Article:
The Delta’s history is multi-layered. During the Gold Rush the fertility of the Delta’s soils was discovered, leading to reclaiming the vast system of brackish and freshwater marshes into one of the nation’s most productive agricultural regions. The original sidedraft clamshell dredge was developed as a means to construct much of the Delta’s 1,100 mile levee system, and went on to be used for other reclamation projects throughout the world. The original caterpillar tractor was amongst one of the Delta’s many agricultural innovations, with tracks instead of wheels to avoid getting stuck in the peaty Delta soils. The Delta’s long history of Asian-American landholdings supported Chinese, Japanese, and Filipino immigrant communities including the small town of Locke, the only town in the U.S. developed exclusively by and for Chinese immigrants.
How did this lead to your involvement with the Delta Protection Commission?
AW: My LAEP Delta coursework qualified me to get hired as an intern with the Delta Protection Commission (DPC) my last year of graduate school. This position helped me to establish connections, through which I presented the concept of a Delta NHA to various stakeholder groups. During this time, Governor Arnold Schwarzenegger had launched the Delta Vision effort as a regional planning initiative largely centered around the co-equal goals of water supply reliability and Delta ecosystems.
During this time the term “Delta-as-Place”, was also coined for large scale planning efforts to consider the Delta’s unique human history and cultural heritage.. As a result of my thesis work, the pursuit of a Delta NHA was included in the final Delta Vision recommendation. Stemming from Delta Vision, the 2009 Delta Reform Act mandated the DPC to seek designation of the Delta as a place of special significance, including a Delta NHA Feasibility Study. After graduation, I was hired full time as an Environmental Planner with the DPC and led the multi-year effort to conduct the Feasibility Study. As part of this study, I applied concepts from the 2006 symposium and the Delta Charrette, as well as historical research from my master's thesis. Throughout my seven years with the DPC, I continued to shepherd the concept along, leading to enabling legislation introduced by Senator Dianne Feinstein and Congressman John Garamendi. In March 2019, after the legislation had been introduced five times, the Sacramento-San Joaquin Delta National Heritage Area was finally established through a major public lands bill.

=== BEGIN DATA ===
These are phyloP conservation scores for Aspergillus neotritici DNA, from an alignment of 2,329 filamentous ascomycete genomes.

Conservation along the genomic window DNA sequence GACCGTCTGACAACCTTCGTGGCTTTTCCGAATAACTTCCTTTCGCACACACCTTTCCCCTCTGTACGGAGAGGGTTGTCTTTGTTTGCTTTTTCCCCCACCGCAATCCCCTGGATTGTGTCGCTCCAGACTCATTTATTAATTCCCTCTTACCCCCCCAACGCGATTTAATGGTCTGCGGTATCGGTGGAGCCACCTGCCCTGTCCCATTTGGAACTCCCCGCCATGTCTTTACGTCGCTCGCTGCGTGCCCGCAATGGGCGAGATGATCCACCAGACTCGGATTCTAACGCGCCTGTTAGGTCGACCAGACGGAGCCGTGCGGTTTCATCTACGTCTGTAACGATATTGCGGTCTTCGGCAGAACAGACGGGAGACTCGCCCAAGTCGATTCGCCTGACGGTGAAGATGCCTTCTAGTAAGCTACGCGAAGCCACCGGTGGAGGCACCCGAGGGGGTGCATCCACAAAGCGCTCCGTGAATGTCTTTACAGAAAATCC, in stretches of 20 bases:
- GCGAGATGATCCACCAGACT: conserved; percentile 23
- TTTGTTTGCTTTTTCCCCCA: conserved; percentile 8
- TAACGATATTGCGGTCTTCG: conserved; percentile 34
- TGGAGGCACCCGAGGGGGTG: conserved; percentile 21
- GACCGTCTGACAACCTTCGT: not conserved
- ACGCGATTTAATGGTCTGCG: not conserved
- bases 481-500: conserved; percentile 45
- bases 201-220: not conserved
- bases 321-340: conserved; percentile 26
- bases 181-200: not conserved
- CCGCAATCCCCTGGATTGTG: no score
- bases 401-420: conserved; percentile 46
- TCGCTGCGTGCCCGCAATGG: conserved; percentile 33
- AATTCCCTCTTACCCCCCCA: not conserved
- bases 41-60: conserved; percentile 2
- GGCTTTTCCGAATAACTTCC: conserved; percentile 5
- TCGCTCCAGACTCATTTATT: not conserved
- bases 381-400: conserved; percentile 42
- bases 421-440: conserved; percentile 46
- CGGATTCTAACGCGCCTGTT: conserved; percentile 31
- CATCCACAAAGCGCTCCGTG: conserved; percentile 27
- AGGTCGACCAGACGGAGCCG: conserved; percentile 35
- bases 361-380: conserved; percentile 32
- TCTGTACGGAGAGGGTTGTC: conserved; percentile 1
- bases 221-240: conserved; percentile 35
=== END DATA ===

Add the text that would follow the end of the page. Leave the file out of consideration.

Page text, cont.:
So, who now manages the National Heritage Area? The state of California or the federal government?
AW: The DPC serves as managing entity for the newly established NHA. However, the DPC has been working on Heritage Area projects for several years to build capacity for the concept. This has included establishing robust partnerships with a variety of federal, state, and local agencies, along with non-profit and private sector organizations. To date, the DPC has conducted a number of heritage area projects including adaptive reuse feasibility studies of historic sites, a Delta branding and marketing campaign, a Delta sign plan, heritage trails, oral histories, legacy community plans, and museum displays/interpretive planning.
While the National Park Service (NPS) provides technical, planning, and limited financial assistance, NHAs are not NPS units but rather grassroots, community-driven approaches to heritage conservation and economic development. NPS does not assume ownership of land inside heritage areas or impose land use controls.
Besides being a major component of your career since your time at CED, why is this designation important to you?
AW: The Delta is at the center of the state’s water wars, and I think it is important that Californians know that the Delta is not just a water supply source. Despite it being adjacent to the heavily populated San Francisco Bay Area, many know very little about the region. Recognition of the Delta's significant history and living cultural heritage can build more clout for its people and communities.